But back to female empowerment. The thing I’m liking most is the way femininity is permeating every aspect of this title. There’s an emphasis here on manipulation with a subtlety I don’t think anyone would ever try to pull off in a title with a male lead (they’ve got to make room for all the punching), but what I’m most impressed by is the way the story is paced femininely. Bear with me, here.
I think the easiest way to illustrate what I mean is to draw our attention to the other end of the spectrum with the macho-est title we’ve been reading: Aquaman. In that title, emotional resonance is skipped in favor of speeding towards a climax that is over too soon (plus, he runs around with a big fucking phallic symbol). We’ve already discussed how this is bad, but I’d like to posit that it’s also an inherently masculine way of pacing a story. Wonder Woman, on the other hand, has only hinted at the “main event,” devoting much more of its time to emotional connections. This slow burn is much more feminine, and works thematically to turn Wonder Woman’s gender into an asset rather than just an excuse to put her in a skimpy outfit.
I mentioned in the comments for our write-up of Batgirl 4 that Wonder Woman (as of issue #3) was failing the “reverse Bechdel” test (suggesting that men are under-represented in the title). By the close of issue #4, this is no longer the case, which is a testament to how well this past issue grew the world that this story is inhabiting. Apollo is clearly going to be a big player in the issues to come, but he has yet to interact with Diana or the rest of the cast. The fact that his journey hasn’t led him directly to Wonder Woman’s flat has me excited to see how his journey will play out.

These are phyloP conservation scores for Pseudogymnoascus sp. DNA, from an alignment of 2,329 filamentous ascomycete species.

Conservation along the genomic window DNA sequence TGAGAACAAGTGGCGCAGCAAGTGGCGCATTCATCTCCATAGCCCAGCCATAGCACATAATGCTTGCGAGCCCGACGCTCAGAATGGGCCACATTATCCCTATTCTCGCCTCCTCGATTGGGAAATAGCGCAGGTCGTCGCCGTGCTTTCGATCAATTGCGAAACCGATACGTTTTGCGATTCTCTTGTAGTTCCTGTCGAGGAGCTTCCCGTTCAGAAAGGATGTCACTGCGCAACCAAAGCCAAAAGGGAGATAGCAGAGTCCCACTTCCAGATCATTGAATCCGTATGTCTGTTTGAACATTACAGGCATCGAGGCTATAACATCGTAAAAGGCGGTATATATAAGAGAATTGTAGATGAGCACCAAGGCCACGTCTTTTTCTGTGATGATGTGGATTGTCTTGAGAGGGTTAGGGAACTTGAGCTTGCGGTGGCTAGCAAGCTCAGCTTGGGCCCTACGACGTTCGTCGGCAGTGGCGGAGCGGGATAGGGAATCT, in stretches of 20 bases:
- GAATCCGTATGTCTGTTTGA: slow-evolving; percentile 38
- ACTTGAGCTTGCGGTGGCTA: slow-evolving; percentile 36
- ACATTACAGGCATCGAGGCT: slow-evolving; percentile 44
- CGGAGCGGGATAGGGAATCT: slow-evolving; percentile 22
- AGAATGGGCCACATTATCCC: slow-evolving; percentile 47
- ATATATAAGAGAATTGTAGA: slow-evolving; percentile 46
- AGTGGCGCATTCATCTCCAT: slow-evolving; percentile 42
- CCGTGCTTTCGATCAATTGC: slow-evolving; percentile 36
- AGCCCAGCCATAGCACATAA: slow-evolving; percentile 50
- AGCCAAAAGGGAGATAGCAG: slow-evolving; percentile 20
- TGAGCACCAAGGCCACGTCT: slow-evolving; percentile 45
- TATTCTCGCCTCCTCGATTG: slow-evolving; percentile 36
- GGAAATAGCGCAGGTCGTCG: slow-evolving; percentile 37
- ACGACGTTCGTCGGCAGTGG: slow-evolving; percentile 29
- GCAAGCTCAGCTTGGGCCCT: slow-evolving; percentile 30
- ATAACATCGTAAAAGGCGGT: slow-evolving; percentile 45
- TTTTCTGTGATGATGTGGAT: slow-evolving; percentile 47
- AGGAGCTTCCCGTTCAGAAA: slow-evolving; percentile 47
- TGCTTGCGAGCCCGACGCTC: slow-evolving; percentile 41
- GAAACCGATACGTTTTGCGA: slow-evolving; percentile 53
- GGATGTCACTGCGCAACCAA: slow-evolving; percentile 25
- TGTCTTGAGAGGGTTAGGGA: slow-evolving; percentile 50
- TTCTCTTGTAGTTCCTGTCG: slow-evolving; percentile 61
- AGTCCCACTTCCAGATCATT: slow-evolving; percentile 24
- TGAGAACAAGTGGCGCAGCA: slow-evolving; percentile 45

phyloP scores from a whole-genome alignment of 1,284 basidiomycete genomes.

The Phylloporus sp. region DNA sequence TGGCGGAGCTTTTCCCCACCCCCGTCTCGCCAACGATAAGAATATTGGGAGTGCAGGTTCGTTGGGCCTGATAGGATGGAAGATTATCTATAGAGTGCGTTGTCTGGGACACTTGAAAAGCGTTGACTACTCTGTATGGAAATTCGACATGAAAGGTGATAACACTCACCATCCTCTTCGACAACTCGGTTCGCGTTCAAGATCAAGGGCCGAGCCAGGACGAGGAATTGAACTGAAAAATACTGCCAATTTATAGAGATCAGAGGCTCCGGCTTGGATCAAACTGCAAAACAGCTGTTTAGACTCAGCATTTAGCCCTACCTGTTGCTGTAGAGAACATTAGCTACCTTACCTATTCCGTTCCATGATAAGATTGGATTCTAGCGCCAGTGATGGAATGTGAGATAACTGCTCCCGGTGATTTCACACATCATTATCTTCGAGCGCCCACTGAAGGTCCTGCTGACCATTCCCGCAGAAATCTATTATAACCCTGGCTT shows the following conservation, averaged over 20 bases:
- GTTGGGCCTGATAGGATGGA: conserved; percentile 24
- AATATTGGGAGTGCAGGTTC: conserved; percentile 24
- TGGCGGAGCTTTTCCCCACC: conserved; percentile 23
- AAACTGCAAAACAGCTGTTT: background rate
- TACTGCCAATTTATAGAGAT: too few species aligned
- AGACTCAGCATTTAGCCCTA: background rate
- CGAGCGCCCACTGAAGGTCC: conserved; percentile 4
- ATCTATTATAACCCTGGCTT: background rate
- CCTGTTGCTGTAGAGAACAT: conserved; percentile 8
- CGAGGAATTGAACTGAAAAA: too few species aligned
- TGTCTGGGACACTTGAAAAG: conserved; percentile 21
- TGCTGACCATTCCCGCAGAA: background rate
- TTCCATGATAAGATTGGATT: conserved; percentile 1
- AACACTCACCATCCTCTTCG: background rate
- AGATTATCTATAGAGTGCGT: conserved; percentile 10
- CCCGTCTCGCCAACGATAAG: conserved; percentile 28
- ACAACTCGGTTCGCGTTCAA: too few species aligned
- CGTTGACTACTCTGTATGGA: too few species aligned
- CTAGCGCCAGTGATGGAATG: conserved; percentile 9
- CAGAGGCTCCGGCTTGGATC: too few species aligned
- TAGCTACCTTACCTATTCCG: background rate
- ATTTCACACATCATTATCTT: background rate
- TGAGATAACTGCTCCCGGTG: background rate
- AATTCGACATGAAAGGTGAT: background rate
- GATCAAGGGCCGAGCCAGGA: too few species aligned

I hate to make predictions about where I think plots are headed — they tend to always be pretty embarrassingly off the mark — but I can’t help but thinking that the child Zola is carrying is Zeus. I know that doesn’t exactly make sense, but, you know, Jesus. Anyway, I think it explains Zeus’s mysterious absence, and may work to explain the oracles’ prophecy in the first issue.
Anyway, this title is hitting all of the marks; it’s got good writing, art, and a compelling hero at the center of it all. Diana has established herself as a strong character and a total badass, all without having to whip out any tridents. Geoff Johns should take note.
Here’s a list of what we’re reading. The list is Batman heavy, and we’re not going to write about everything. That being said, feedback and suggestions on what to read and discuss are welcome. Overlapping books in bold:
Action Comics, Aquaman, Animal Man, Batgirl, Batman, the Flash, Green Lantern, Justice League, Nightwing, Wonder Woman, Batman and Robin, Swamp Thing